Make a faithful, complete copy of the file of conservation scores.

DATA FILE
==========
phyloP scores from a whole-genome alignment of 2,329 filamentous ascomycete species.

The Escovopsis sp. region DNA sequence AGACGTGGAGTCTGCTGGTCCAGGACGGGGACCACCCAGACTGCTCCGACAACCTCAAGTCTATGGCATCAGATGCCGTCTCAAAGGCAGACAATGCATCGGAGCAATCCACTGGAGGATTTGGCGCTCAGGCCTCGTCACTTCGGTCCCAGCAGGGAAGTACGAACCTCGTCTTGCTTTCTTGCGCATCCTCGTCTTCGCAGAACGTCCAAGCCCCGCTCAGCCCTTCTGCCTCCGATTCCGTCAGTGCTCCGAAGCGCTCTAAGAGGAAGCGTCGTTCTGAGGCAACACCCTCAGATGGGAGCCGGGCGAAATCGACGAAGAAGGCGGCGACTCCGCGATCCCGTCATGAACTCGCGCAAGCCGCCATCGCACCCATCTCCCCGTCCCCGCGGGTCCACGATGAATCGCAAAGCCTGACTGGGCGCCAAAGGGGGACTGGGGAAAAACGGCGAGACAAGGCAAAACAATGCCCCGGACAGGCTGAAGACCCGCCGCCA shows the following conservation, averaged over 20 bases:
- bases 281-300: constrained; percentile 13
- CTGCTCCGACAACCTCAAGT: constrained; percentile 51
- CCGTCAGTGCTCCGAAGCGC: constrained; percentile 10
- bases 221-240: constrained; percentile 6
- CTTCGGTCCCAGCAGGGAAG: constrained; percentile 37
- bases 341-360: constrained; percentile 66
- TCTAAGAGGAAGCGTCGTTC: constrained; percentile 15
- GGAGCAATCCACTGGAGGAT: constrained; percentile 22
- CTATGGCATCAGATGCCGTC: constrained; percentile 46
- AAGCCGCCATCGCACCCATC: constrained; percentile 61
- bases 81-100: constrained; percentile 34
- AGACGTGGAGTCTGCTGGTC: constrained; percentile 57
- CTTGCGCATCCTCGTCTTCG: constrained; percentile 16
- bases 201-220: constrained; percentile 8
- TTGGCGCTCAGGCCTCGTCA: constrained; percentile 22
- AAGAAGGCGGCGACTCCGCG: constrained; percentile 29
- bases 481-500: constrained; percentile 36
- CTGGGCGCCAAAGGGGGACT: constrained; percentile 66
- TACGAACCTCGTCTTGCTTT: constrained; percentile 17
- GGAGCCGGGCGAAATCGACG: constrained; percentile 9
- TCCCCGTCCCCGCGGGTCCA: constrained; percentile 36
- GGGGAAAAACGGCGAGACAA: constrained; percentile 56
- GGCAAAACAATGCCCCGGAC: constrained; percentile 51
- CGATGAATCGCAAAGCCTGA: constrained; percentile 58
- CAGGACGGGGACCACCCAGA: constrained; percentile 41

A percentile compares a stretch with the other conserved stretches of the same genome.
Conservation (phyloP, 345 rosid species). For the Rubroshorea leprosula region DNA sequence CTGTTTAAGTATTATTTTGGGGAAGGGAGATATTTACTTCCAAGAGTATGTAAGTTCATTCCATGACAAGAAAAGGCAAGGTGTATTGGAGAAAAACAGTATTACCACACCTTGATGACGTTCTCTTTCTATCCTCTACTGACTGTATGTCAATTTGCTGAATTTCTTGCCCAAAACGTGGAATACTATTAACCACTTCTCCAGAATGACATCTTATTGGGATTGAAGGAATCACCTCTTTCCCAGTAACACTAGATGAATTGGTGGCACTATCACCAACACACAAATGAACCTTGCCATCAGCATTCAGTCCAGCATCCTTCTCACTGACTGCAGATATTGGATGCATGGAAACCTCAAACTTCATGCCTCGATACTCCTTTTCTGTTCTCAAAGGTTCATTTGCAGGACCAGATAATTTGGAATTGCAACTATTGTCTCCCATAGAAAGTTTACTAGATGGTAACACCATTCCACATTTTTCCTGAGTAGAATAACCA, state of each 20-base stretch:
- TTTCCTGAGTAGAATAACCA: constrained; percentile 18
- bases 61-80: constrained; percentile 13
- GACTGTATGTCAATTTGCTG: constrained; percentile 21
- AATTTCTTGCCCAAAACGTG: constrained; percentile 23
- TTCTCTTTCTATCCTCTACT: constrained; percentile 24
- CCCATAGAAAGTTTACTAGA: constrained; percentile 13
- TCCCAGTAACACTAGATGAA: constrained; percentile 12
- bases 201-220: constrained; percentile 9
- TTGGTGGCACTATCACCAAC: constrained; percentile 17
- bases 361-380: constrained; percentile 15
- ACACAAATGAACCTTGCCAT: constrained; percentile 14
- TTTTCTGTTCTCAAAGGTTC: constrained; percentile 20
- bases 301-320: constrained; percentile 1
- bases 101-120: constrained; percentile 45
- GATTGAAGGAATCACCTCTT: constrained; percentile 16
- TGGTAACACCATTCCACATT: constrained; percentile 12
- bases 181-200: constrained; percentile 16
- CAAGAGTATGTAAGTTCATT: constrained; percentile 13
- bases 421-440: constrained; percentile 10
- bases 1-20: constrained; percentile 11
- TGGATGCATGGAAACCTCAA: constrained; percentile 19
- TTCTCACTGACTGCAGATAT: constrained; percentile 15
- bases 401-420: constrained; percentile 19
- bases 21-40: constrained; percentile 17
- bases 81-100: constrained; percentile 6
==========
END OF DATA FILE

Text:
phyloP scores from a whole-genome alignment of 2,329 filamentous ascomycete species.

The Escovopsis sp. region DNA sequence AGACGTGGAGTCTGCTGGTCCAGGACGGGGACCACCCAGACTGCTCCGACAACCTCAAGTCTATGGCATCAGATGCCGTCTCAAAGGCAGACAATGCATCGGAGCAATCCACTGGAGGATTTGGCGCTCAGGCCTCGTCACTTCGGTCCCAGCAGGGAAGTACGAACCTCGTCTTGCTTTCTTGCGCATCCTCGTCTTCGCAGAACGTCCAAGCCCCGCTCAGCCCTTCTGCCTCCGATTCCGTCAGTGCTCCGAAGCGCTCTAAGAGGAAGCGTCGTTCTGAGGCAACACCCTCAGATGGGAGCCGGGCGAAATCGACGAAGAAGGCGGCGACTCCGCGATCCCGTCATGAACTCGCGCAAGCCGCCATCGCACCCATCTCCCCGTCCCCGCGGGTCCACGATGAATCGCAAAGCCTGACTGGGCGCCAAAGGGGGACTGGGGAAAAACGGCGAGACAAGGCAAAACAATGCCCCGGACAGGCTGAAGACCCGCCGCCA shows the following conservation, averaged over 20 bases:
- bases 281-300: constrained; percentile 13
- CTGCTCCGACAACCTCAAGT: constrained; percentile 51
- CCGTCAGTGCTCCGAAGCGC: constrained; percentile 10
- bases 221-240: constrained; percentile 6
- CTTCGGTCCCAGCAGGGAAG: constrained; percentile 37
- bases 341-360: constrained; percentile 66
- TCTAAGAGGAAGCGTCGTTC: constrained; percentile 15
- GGAGCAATCCACTGGAGGAT: constrained; percentile 22
- CTATGGCATCAGATGCCGTC: constrained; percentile 46
- AAGCCGCCATCGCACCCATC: constrained; percentile 61
- bases 81-100: constrained; percentile 34
- AGACGTGGAGTCTGCTGGTC: constrained; percentile 57
- CTTGCGCATCCTCGTCTTCG: constrained; percentile 16
- bases 201-220: constrained; percentile 8
- TTGGCGCTCAGGCCTCGTCA: constrained; percentile 22
- AAGAAGGCGGCGACTCCGCG: constrained; percentile 29
- bases 481-500: constrained; percentile 36
- CTGGGCGCCAAAGGGGGACT: constrained; percentile 66
- TACGAACCTCGTCTTGCTTT: constrained; percentile 17
- GGAGCCGGGCGAAATCGACG: constrained; percentile 9
- TCCCCGTCCCCGCGGGTCCA: constrained; percentile 36
- GGGGAAAAACGGCGAGACAA: constrained; percentile 56
- GGCAAAACAATGCCCCGGAC: constrained; percentile 51
- CGATGAATCGCAAAGCCTGA: constrained; percentile 58
- CAGGACGGGGACCACCCAGA: constrained; percentile 41

A percentile compares a stretch with the other conserved stretches of the same genome.
Conservation (phyloP, 345 rosid species). For the Rubroshorea leprosula region DNA sequence CTGTTTAAGTATTATTTTGGGGAAGGGAGATATTTACTTCCAAGAGTATGTAAGTTCATTCCATGACAAGAAAAGGCAAGGTGTATTGGAGAAAAACAGTATTACCACACCTTGATGACGTTCTCTTTCTATCCTCTACTGACTGTATGTCAATTTGCTGAATTTCTTGCCCAAAACGTGGAATACTATTAACCACTTCTCCAGAATGACATCTTATTGGGATTGAAGGAATCACCTCTTTCCCAGTAACACTAGATGAATTGGTGGCACTATCACCAACACACAAATGAACCTTGCCATCAGCATTCAGTCCAGCATCCTTCTCACTGACTGCAGATATTGGATGCATGGAAACCTCAAACTTCATGCCTCGATACTCCTTTTCTGTTCTCAAAGGTTCATTTGCAGGACCAGATAATTTGGAATTGCAACTATTGTCTCCCATAGAAAGTTTACTAGATGGTAACACCATTCCACATTTTTCCTGAGTAGAATAACCA, state of each 20-base stretch:
- TTTCCTGAGTAGAATAACCA: constrained; percentile 18
- bases 61-80: constrained; percentile 13
- GACTGTATGTCAATTTGCTG: constrained; percentile 21
- AATTTCTTGCCCAAAACGTG: constrained; percentile 23
- TTCTCTTTCTATCCTCTACT: constrained; percentile 24
- CCCATAGAAAGTTTACTAGA: constrained; percentile 13
- TCCCAGTAACACTAGATGAA: constrained; percentile 12
- bases 201-220: constrained; percentile 9
- TTGGTGGCACTATCACCAAC: constrained; percentile 17
- bases 361-380: constrained; percentile 15
- ACACAAATGAACCTTGCCAT: constrained; percentile 14
- TTTTCTGTTCTCAAAGGTTC: constrained; percentile 20
- bases 301-320: constrained; percentile 1
- bases 101-120: constrained; percentile 45
- GATTGAAGGAATCACCTCTT: constrained; percentile 16
- TGGTAACACCATTCCACATT: constrained; percentile 12
- bases 181-200: constrained; percentile 16
- CAAGAGTATGTAAGTTCATT: constrained; percentile 13
- bases 421-440: constrained; percentile 10
- bases 1-20: constrained; percentile 11
- TGGATGCATGGAAACCTCAA: constrained; percentile 19
- TTCTCACTGACTGCAGATAT: constrained; percentile 15
- bases 401-420: constrained; percentile 19
- bases 21-40: constrained; percentile 17
- bases 81-100: constrained; percentile 6